Up until a month ago, I don’t think I’d ever discussed racism so much. The killing of George Floyd by police in Minneapolis, and the sudden surge in support for the Black Lives Matter movement there and across the world, ignited a fire within myself and many other black people across Ireland. It has brought out into the open the uncomfortable topic of racism in this country that has been long overdue.
“Where are you really from?”
“You don’t look like you’re from around here.”
“You sound Irish.”
I, and many other black people in Ireland, are all too familiar with these phrases, which set a benchmark for casual racism. Sometimes referred to as “micro-aggressions”, on the surface they may seem unintentional and harmless, but they point to a lack of awareness of, and misinformation about, racism that many of us are forced to confront on a daily basis.
During the recent discourse, the “Ireland isn’t racist” rhetoric has made me uncomfortable. Could it be that this “norm” is so embedded in our culture to the point that we’re oblivious to it?
I’m often asked what my first encounter of racism was, and I always reply that this is the wrong question to be asking. The question you must ask is: when did you realise you were being discriminated against? Many black people are unaware that they are victims of racial abuse at a young age simply because they are oblivious to their skin colour. They are unaware that life has dealt them a disadvantaged card of being scrutinised as a result of their skin colour.
I draw from my experience growing up as a black Irish man. I was privileged to attend a private primary school in Dublin, but the lines around that privilege were blurred. I was one of the first black students to attend my school and for the first few years, I was the only black child. It may have been very obvious I was different, but I didn’t notice until I was in first class. Suddenly I noticed everything – the littlest things: being the only child not invited to a birthday party; being labelled disruptive; remarks about how my parents dressed and spoke. It’s at that moment a child realises where they stand in this “social hierarchy”.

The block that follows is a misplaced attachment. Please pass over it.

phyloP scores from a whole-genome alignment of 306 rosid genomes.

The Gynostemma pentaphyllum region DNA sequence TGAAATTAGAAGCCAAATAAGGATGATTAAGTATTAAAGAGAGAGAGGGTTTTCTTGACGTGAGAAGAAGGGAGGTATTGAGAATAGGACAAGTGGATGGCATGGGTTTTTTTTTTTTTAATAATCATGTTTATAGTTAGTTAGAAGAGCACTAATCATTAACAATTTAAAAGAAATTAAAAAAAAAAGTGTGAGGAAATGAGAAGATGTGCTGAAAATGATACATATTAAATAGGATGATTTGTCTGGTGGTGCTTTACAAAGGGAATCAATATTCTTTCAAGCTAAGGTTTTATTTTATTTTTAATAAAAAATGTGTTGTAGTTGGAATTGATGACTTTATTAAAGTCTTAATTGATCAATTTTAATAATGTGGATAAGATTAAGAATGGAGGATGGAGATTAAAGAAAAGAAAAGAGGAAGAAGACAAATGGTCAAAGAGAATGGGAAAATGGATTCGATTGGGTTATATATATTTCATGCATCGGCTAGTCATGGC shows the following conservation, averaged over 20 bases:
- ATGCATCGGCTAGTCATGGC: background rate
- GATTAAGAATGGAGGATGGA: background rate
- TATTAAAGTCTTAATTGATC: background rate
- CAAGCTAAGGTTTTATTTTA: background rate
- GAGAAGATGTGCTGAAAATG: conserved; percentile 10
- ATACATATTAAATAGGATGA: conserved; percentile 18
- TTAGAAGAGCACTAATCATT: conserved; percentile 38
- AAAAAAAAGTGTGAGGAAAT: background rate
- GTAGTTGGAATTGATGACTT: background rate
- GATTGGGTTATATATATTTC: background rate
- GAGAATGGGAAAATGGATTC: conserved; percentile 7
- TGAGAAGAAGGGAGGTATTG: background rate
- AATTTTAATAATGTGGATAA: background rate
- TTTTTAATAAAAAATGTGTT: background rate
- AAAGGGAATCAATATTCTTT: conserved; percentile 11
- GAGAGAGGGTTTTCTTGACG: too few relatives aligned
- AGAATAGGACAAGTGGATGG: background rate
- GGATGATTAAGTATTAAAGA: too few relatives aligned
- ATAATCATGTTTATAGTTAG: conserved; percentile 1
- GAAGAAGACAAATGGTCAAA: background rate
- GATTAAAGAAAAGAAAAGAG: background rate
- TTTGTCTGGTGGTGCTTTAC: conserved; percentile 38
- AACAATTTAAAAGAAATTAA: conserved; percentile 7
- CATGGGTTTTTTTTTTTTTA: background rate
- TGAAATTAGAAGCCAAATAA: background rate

Teachers would try to help with the words, “I don’t see colour,” and while the sentiment serves to acknowledge that we are all the same, it neglects the fact that we are not. And while one person may choose to ignore it, others do not. In certain scenarios, we fail to acknowledge that the outcomes are as a result of skin colour, and if we don’t address that, nothing changes.
The passiveness or misguided efforts of education professionals affect their students, black or otherwise. Sharon Olatunde is a 20-year-old biomedical science student at Maynooth University. She grew up in Dundalk, Co Louth, and while in primary school, she says there was a strong black community in her area and many black children in her class – Irish children born to Nigerian, Ghanian, Congolese parents. But while these children were born here, their experience in school was different from that of their non-black classmates.
“My teachers would often pair the black children together and take them as a group out of the classroom for extra education classes,” says Olatunde. This approach of making an “other” of the black children may have influenced how their non-black peers perceived them, she says, embedding (in the minds of both black and non-black children) that black children are inferior and different.
This stigma is well known to the black community and we work constantly to dismantle it. Joella Dhlamini, an 18-year-old from South Africa, moved to Ireland with her family in early 2014. Then 13 years old, she felt intense pressure to excel to prove that she wasn’t inferior due to her skin colour, she says. She went on to become her school’s head girl, was on the board for the positive mental health committee, was heavily involved in the drama department, and in her transition year interviewed Leo Varadkar on the topic of racism.